In a move that caught many off guard, a federal judge in Miami delayed granting final approval to a $470 million settlement reached by Aetna and more than 950,000 doctors who say they routinely were shortchanged by the nation's largest health insurers.
U.S. District Judge Federico Moreno, who gave a preliminary go-ahead to the deal in May, said at a final hearing last week that he would need a week or more to review objections raised by a handful of plaintiffs, citing concerns that many physicians did not fully understand how much they were entitled to receive.
"One of the main objections is the doctors don't know exactly what the value of the case is," Moreno said during the five-hour hearing. The settlement, if approved, would officially end Aetna's involvement in a massive racketeering class-action lawsuit first filed in 1999 on behalf of more than two dozen state medical societies.
While many of the more than 100 lawyers involved had expected an immediate approval, Aetna officials said they were neither surprised nor disheartened by Moreno's decision to take time before ruling. "In most major settlement cases, it would be unusual for a judge to rule from the bench," Aetna spokesman David Carter said. "We remain optimistic. ... We believe we've adequately addressed all the concerns that were raised."
Under the proposed settlement, Hartford, Conn.-based Aetna has agreed to pay $100 million to reimburse doctors for denied claims, $20 million to create a new healthcare foundation, $50 million in legal fees, and $300 million to overhaul its claims-processing system and improve communication with physicians.
But lawyers for doctors who opposed the settlement said their clients did not receive adequate notice of the deadline to opt out or were not given enough detail to decide. According to Aetna officials, only 11,000 of the doctors, or 1%, opted out of the settlement, allowing them to pursue their claims against the insurer individually.
Plaintiffs' lawyers also argued that the changes promised by Aetna are mandated by the federal Health Insurance Portability and Accountability Act and various state prompt-payment laws, and therefore should not count as part of the settlement. Aetna, however, contends that its efforts go far beyond what the law required.
Specifically, doctors would receive payment within 15 days for claims filed electronically and would face fewer precertification requirements, while Aetna would be prohibited from changing its fee schedule more than once a year or from "downcoding" claims to prevent physicians from receiving full payment for treatment.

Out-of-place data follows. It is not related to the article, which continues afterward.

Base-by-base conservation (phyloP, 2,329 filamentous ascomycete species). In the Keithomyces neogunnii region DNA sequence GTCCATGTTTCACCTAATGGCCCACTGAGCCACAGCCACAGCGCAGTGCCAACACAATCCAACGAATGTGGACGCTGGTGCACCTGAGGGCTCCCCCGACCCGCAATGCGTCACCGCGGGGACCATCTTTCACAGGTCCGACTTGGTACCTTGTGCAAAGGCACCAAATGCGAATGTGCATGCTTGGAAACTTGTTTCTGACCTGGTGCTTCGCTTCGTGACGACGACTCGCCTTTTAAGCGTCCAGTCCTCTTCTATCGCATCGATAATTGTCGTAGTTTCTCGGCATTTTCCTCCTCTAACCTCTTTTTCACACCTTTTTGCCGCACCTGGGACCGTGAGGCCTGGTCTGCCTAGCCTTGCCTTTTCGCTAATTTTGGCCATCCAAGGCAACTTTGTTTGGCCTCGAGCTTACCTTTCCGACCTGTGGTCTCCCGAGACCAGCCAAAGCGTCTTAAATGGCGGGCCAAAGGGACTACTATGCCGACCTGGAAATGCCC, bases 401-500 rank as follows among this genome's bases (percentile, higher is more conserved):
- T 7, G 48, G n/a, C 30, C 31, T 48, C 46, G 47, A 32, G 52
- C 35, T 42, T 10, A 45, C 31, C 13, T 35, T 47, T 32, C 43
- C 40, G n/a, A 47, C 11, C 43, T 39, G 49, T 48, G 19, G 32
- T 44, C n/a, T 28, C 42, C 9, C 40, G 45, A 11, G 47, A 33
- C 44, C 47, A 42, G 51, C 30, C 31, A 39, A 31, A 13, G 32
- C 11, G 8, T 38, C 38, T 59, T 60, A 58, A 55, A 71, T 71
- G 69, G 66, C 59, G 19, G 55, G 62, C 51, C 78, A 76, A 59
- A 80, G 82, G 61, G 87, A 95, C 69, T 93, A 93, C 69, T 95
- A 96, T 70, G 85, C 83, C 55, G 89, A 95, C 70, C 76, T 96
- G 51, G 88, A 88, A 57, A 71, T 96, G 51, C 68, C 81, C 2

William Popik, Aetna's chief medical officer, said the company also is the first to launch a Web site that lets its 579,000 physicians view a list of the procedures the company covers, how much the treatments cost and how the billing codes submitted for payment will be handled. Doctors also will be able to track the status of their claims online.
"Claims processing has been a major source of tension between health plans and physicians for years," Popik said. "These new tools create greater transparency and should eliminate surprises in the way bills are paid."
To further improve relations with doctors, Aetna is establishing a nine-member physician advisory board, chaired by Popik, that will provide continued input on issues of common concern to doctors. The insurer also has amended its definition of "medical necessity" to bring it more in line with that of the American Medical Association.
While the AMA's guidelines require treatment decisions to be based on a physician's "prudent clinical judgment," Aetna traditionally has approved treatments based on which was the least costly option among scientifically proven procedures. Now, the company will combine these concepts.
Still, Moreno raised concerns that a full three-quarters of the $100 million in cash set aside to repay physicians would end up not in doctors' pockets but in the new foundation, designed to tackle key healthcare issues such as childhood obesity, medical errors and racial disparities.
That's because the vast majority of eligible physicians either failed to claim their portion of the settlement-expected to range from $55 to $210 per plaintiff-or chose to donate it to the foundation. The proposed settlement stipulates that unclaimed money would be added to the foundation.
Moreno initially indicated that the now-$95 million foundation could prove a deal-breaker, questioning whether it would serve as anything more than "a think tank where good people discuss the issues of the day." But the judge later accepted lawyers' assurances that it would achieve some greater good in improving healthcare, Aetna spokesman Carter said.
Moreno cannot alter the settlement; he must approve or reject it in its proposed form. Carter declined to say what Aetna would do if the deal were rejected.
The company has much at stake. The four-year legal battle has cost the 13 million-member insurer roughly $40 million annually in legal fees and has proved a major management distraction, Popik said. What's more, if Aetna were forced to go to trial, it would risk having to pay triple damages, as dictated by federal antiracketeering law.
Moreno's decision also could have implications for Philadelphia-based Cigna Corp., which last month won preliminary approval for a similar settlement. Cigna's proposed agreement sets aside $70 million to reimburse physicians, $15 million to create a foundation, $55 million for legal fees and up to $400 million to modify the insurer's claims-processing practices. Moreno is scheduled to hold a final hearing on that settlement Dec. 18.
Meanwhile, the other defendants-Anthem, Coventry Health Care, Health Net, Humana, PacifiCare Health Systems, UnitedHealth Group and WellPoint Health Networks-said they will go to trial rather than settle out of court and have challenged the case's class-action status before the 11th U.S. Circuit Court of Appeals in Atlanta.